It is a known fact that beams and spheres have the ability to carry relatively high loads. Beams are seen in bridges and other structures even since the days of ancient roman architecture. Spheres have even more impressive abilities. Eggs, for instance, can deal with great compression loads without breaking while their shell is ridiculously thin. Pressure chambers also usually have domes at their ends - being able to resist much higher loads than plane surfaces.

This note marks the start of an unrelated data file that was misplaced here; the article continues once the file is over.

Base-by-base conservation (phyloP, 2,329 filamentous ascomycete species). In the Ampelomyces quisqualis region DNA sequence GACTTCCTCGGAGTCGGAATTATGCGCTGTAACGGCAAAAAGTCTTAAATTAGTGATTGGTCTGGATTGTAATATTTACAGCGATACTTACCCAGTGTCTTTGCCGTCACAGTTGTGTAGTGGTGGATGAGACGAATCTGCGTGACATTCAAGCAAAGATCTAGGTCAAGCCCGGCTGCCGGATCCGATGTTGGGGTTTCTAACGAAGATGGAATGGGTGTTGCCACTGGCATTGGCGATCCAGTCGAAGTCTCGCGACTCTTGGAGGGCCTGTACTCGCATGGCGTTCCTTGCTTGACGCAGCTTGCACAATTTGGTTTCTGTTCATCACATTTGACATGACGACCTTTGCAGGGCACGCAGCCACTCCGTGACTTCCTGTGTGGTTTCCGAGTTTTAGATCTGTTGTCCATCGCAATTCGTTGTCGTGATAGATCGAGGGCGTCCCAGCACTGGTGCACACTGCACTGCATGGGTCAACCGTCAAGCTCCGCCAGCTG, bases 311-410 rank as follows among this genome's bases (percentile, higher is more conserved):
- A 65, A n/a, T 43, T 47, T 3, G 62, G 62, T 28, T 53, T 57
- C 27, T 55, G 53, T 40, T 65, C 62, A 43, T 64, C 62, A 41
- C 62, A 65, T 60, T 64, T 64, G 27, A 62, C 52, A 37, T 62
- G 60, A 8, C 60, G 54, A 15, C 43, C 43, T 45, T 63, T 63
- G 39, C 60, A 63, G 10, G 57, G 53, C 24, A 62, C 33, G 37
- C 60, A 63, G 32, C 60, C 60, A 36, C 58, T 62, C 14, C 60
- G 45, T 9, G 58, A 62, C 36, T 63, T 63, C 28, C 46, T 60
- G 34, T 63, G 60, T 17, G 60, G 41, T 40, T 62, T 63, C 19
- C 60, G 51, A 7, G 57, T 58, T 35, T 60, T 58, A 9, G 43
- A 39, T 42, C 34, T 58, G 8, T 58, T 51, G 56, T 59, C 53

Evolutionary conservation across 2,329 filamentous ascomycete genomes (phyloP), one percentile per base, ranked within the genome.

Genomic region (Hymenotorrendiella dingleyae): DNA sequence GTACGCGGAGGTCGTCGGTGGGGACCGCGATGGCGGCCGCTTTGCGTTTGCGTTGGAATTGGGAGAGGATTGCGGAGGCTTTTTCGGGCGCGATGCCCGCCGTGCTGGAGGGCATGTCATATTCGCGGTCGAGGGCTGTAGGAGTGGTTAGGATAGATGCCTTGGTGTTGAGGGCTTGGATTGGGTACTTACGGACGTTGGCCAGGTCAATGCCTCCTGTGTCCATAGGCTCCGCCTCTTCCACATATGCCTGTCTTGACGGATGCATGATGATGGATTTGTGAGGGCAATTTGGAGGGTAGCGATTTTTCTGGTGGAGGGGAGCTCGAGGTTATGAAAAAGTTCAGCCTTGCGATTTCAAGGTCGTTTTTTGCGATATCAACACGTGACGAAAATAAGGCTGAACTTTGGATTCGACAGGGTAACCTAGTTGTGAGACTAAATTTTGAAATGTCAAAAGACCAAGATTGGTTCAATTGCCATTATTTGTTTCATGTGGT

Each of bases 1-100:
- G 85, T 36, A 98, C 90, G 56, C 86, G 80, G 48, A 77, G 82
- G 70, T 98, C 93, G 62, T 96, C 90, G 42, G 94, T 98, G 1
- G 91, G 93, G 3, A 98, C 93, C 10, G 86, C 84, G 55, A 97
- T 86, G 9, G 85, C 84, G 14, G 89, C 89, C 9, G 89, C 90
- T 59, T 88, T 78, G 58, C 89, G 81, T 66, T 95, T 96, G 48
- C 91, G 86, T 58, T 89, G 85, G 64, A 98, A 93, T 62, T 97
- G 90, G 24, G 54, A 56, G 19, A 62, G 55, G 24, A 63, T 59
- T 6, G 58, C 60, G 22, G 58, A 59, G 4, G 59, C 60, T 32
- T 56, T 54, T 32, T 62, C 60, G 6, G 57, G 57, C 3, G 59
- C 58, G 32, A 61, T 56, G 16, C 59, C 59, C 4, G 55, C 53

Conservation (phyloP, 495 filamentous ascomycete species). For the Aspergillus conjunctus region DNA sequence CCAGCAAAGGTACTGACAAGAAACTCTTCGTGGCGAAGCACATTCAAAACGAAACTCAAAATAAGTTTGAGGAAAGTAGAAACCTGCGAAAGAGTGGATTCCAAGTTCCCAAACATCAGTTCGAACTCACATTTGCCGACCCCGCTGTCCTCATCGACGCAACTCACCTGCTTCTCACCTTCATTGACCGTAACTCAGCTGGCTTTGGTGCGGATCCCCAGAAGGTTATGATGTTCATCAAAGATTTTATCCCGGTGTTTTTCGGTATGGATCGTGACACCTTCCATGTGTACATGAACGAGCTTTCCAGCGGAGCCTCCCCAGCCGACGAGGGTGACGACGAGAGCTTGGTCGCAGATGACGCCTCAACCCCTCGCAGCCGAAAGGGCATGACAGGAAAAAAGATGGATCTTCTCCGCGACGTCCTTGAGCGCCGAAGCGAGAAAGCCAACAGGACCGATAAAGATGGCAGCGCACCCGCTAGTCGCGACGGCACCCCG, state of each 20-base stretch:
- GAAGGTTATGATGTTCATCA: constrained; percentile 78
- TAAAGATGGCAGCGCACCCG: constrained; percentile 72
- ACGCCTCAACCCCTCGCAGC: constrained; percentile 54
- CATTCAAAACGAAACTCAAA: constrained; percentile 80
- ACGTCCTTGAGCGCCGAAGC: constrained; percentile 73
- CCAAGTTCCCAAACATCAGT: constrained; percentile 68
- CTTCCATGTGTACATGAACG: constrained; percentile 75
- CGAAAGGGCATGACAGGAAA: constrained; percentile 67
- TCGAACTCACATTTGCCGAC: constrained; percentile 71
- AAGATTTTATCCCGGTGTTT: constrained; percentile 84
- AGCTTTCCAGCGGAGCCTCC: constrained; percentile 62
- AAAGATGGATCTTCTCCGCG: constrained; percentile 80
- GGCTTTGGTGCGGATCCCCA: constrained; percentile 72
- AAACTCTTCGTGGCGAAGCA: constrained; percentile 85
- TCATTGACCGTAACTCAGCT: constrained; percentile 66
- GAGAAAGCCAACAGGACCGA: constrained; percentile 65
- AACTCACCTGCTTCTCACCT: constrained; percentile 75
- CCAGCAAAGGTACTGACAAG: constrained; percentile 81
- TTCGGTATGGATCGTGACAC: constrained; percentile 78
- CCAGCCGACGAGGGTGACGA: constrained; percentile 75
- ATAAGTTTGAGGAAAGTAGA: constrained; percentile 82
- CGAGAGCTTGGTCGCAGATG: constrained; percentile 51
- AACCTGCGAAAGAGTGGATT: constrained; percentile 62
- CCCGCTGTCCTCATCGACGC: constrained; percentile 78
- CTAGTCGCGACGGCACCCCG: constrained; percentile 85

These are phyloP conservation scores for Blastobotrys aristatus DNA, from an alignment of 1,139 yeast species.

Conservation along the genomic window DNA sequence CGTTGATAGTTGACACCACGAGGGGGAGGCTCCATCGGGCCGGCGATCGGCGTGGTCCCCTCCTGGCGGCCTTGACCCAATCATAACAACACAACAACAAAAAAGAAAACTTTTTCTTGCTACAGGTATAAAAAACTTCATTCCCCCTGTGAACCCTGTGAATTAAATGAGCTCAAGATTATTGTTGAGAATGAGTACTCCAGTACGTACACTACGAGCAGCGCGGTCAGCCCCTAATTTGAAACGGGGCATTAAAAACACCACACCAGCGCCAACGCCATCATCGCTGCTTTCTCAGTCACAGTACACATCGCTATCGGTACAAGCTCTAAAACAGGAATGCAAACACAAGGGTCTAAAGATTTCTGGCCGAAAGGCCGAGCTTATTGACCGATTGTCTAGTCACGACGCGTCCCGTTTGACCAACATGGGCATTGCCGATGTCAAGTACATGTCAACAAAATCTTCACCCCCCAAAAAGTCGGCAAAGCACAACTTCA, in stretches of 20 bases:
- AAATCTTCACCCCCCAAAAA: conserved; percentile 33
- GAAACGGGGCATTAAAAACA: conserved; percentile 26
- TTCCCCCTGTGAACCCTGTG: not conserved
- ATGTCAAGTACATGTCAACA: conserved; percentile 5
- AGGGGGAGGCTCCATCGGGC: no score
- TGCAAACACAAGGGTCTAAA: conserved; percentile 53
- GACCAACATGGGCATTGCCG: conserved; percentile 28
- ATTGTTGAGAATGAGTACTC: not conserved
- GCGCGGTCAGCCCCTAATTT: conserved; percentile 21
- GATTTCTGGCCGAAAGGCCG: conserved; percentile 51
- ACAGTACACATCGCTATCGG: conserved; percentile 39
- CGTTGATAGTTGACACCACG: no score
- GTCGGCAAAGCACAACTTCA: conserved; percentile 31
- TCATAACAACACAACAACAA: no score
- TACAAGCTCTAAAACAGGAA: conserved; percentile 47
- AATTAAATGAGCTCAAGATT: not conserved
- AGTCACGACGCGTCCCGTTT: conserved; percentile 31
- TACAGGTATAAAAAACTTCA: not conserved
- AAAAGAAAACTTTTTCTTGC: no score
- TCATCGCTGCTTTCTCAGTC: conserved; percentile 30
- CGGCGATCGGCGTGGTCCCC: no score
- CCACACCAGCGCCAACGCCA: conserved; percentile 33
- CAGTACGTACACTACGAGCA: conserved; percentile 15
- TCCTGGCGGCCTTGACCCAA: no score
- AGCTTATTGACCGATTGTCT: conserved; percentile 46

I assume the trick is that there are almost no shear stresses - most of the stress is tensile due to the shapes geometry. Generally, materials can withstand loads more easily this way (bending is more destructing than stretching). Can someone shed some light about this mechanism? How the stresses are arranged in a tension-compression pattern? If find it quite challenging to visualize it.